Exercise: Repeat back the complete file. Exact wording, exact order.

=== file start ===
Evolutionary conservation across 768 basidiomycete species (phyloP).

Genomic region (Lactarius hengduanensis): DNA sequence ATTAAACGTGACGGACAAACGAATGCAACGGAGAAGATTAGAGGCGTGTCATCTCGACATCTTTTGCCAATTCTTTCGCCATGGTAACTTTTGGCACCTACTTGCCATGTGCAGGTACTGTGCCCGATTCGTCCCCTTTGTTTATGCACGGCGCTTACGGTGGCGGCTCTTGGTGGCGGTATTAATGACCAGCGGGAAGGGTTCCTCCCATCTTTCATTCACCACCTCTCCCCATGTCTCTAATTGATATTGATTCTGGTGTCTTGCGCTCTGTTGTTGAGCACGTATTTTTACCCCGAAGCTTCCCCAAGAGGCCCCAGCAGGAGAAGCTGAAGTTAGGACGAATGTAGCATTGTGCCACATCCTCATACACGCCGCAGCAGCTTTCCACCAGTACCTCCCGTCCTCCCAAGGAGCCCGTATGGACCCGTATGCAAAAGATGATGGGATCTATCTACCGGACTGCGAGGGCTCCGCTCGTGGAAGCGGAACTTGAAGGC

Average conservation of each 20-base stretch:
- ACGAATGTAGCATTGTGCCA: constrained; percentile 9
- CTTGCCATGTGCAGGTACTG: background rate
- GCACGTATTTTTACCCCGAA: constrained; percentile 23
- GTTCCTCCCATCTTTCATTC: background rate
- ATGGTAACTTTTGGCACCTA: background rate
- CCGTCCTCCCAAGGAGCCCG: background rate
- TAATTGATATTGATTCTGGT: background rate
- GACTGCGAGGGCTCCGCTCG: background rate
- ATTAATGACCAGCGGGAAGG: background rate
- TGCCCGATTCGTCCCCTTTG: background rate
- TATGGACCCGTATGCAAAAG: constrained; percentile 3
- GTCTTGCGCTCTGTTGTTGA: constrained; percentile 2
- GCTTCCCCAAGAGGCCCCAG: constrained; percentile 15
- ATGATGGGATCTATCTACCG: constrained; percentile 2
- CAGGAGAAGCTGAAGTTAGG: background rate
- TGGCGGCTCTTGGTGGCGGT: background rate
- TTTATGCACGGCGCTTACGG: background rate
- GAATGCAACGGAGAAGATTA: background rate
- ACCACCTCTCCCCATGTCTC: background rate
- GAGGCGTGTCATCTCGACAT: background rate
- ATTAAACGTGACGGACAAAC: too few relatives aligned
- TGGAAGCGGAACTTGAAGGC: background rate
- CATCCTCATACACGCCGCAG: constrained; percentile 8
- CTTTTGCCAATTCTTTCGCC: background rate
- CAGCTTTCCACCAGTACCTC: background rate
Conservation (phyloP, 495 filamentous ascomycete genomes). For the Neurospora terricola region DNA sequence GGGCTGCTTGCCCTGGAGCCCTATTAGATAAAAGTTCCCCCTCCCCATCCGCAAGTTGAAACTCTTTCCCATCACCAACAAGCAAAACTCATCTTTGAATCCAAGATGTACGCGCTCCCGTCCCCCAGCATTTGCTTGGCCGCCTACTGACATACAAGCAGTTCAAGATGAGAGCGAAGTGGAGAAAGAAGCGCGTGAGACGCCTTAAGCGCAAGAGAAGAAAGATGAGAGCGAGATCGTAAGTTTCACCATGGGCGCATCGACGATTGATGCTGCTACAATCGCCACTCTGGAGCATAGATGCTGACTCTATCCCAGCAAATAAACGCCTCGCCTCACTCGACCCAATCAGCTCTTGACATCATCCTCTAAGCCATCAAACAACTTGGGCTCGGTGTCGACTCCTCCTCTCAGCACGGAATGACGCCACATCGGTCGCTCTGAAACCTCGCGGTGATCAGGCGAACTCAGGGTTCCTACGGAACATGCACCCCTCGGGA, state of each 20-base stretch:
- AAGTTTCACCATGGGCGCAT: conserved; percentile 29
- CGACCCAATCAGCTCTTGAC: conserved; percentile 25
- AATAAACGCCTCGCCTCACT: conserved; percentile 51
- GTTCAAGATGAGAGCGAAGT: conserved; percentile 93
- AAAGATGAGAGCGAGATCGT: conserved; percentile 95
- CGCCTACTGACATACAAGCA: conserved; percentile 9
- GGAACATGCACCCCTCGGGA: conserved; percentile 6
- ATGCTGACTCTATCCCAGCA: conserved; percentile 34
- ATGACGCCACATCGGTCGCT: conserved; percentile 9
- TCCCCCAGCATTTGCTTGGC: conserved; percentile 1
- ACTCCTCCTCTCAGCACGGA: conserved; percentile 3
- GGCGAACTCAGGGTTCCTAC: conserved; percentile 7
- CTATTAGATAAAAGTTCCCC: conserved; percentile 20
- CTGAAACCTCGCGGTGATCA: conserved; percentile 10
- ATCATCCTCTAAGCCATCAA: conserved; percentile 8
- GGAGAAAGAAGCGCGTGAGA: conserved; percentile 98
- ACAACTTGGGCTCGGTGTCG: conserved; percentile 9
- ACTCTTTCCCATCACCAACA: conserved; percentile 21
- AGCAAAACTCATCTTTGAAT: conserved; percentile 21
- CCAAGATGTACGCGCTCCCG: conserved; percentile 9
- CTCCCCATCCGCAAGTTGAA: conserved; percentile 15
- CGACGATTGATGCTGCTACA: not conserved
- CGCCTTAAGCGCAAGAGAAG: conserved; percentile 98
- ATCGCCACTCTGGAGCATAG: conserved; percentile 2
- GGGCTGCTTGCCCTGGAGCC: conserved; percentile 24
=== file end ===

Evolutionary conservation across 768 basidiomycete species (phyloP).

Genomic region (Lactarius hengduanensis): DNA sequence ATTAAACGTGACGGACAAACGAATGCAACGGAGAAGATTAGAGGCGTGTCATCTCGACATCTTTTGCCAATTCTTTCGCCATGGTAACTTTTGGCACCTACTTGCCATGTGCAGGTACTGTGCCCGATTCGTCCCCTTTGTTTATGCACGGCGCTTACGGTGGCGGCTCTTGGTGGCGGTATTAATGACCAGCGGGAAGGGTTCCTCCCATCTTTCATTCACCACCTCTCCCCATGTCTCTAATTGATATTGATTCTGGTGTCTTGCGCTCTGTTGTTGAGCACGTATTTTTACCCCGAAGCTTCCCCAAGAGGCCCCAGCAGGAGAAGCTGAAGTTAGGACGAATGTAGCATTGTGCCACATCCTCATACACGCCGCAGCAGCTTTCCACCAGTACCTCCCGTCCTCCCAAGGAGCCCGTATGGACCCGTATGCAAAAGATGATGGGATCTATCTACCGGACTGCGAGGGCTCCGCTCGTGGAAGCGGAACTTGAAGGC

Average conservation of each 20-base stretch:
- ACGAATGTAGCATTGTGCCA: constrained; percentile 9
- CTTGCCATGTGCAGGTACTG: background rate
- GCACGTATTTTTACCCCGAA: constrained; percentile 23
- GTTCCTCCCATCTTTCATTC: background rate
- ATGGTAACTTTTGGCACCTA: background rate
- CCGTCCTCCCAAGGAGCCCG: background rate
- TAATTGATATTGATTCTGGT: background rate
- GACTGCGAGGGCTCCGCTCG: background rate
- ATTAATGACCAGCGGGAAGG: background rate
- TGCCCGATTCGTCCCCTTTG: background rate
- TATGGACCCGTATGCAAAAG: constrained; percentile 3
- GTCTTGCGCTCTGTTGTTGA: constrained; percentile 2
- GCTTCCCCAAGAGGCCCCAG: constrained; percentile 15
- ATGATGGGATCTATCTACCG: constrained; percentile 2
- CAGGAGAAGCTGAAGTTAGG: background rate
- TGGCGGCTCTTGGTGGCGGT: background rate
- TTTATGCACGGCGCTTACGG: background rate
- GAATGCAACGGAGAAGATTA: background rate
- ACCACCTCTCCCCATGTCTC: background rate
- GAGGCGTGTCATCTCGACAT: background rate
- ATTAAACGTGACGGACAAAC: too few relatives aligned
- TGGAAGCGGAACTTGAAGGC: background rate
- CATCCTCATACACGCCGCAG: constrained; percentile 8
- CTTTTGCCAATTCTTTCGCC: background rate
- CAGCTTTCCACCAGTACCTC: background rate
Conservation (phyloP, 495 filamentous ascomycete genomes). For the Neurospora terricola region DNA sequence GGGCTGCTTGCCCTGGAGCCCTATTAGATAAAAGTTCCCCCTCCCCATCCGCAAGTTGAAACTCTTTCCCATCACCAACAAGCAAAACTCATCTTTGAATCCAAGATGTACGCGCTCCCGTCCCCCAGCATTTGCTTGGCCGCCTACTGACATACAAGCAGTTCAAGATGAGAGCGAAGTGGAGAAAGAAGCGCGTGAGACGCCTTAAGCGCAAGAGAAGAAAGATGAGAGCGAGATCGTAAGTTTCACCATGGGCGCATCGACGATTGATGCTGCTACAATCGCCACTCTGGAGCATAGATGCTGACTCTATCCCAGCAAATAAACGCCTCGCCTCACTCGACCCAATCAGCTCTTGACATCATCCTCTAAGCCATCAAACAACTTGGGCTCGGTGTCGACTCCTCCTCTCAGCACGGAATGACGCCACATCGGTCGCTCTGAAACCTCGCGGTGATCAGGCGAACTCAGGGTTCCTACGGAACATGCACCCCTCGGGA, state of each 20-base stretch:
- AAGTTTCACCATGGGCGCAT: conserved; percentile 29
- CGACCCAATCAGCTCTTGAC: conserved; percentile 25
- AATAAACGCCTCGCCTCACT: conserved; percentile 51
- GTTCAAGATGAGAGCGAAGT: conserved; percentile 93
- AAAGATGAGAGCGAGATCGT: conserved; percentile 95
- CGCCTACTGACATACAAGCA: conserved; percentile 9
- GGAACATGCACCCCTCGGGA: conserved; percentile 6
- ATGCTGACTCTATCCCAGCA: conserved; percentile 34
- ATGACGCCACATCGGTCGCT: conserved; percentile 9
- TCCCCCAGCATTTGCTTGGC: conserved; percentile 1
- ACTCCTCCTCTCAGCACGGA: conserved; percentile 3
- GGCGAACTCAGGGTTCCTAC: conserved; percentile 7
- CTATTAGATAAAAGTTCCCC: conserved; percentile 20
- CTGAAACCTCGCGGTGATCA: conserved; percentile 10
- ATCATCCTCTAAGCCATCAA: conserved; percentile 8
- GGAGAAAGAAGCGCGTGAGA: conserved; percentile 98
- ACAACTTGGGCTCGGTGTCG: conserved; percentile 9
- ACTCTTTCCCATCACCAACA: conserved; percentile 21
- AGCAAAACTCATCTTTGAAT: conserved; percentile 21
- CCAAGATGTACGCGCTCCCG: conserved; percentile 9
- CTCCCCATCCGCAAGTTGAA: conserved; percentile 15
- CGACGATTGATGCTGCTACA: not conserved
- CGCCTTAAGCGCAAGAGAAG: conserved; percentile 98
- ATCGCCACTCTGGAGCATAG: conserved; percentile 2
- GGGCTGCTTGCCCTGGAGCC: conserved; percentile 24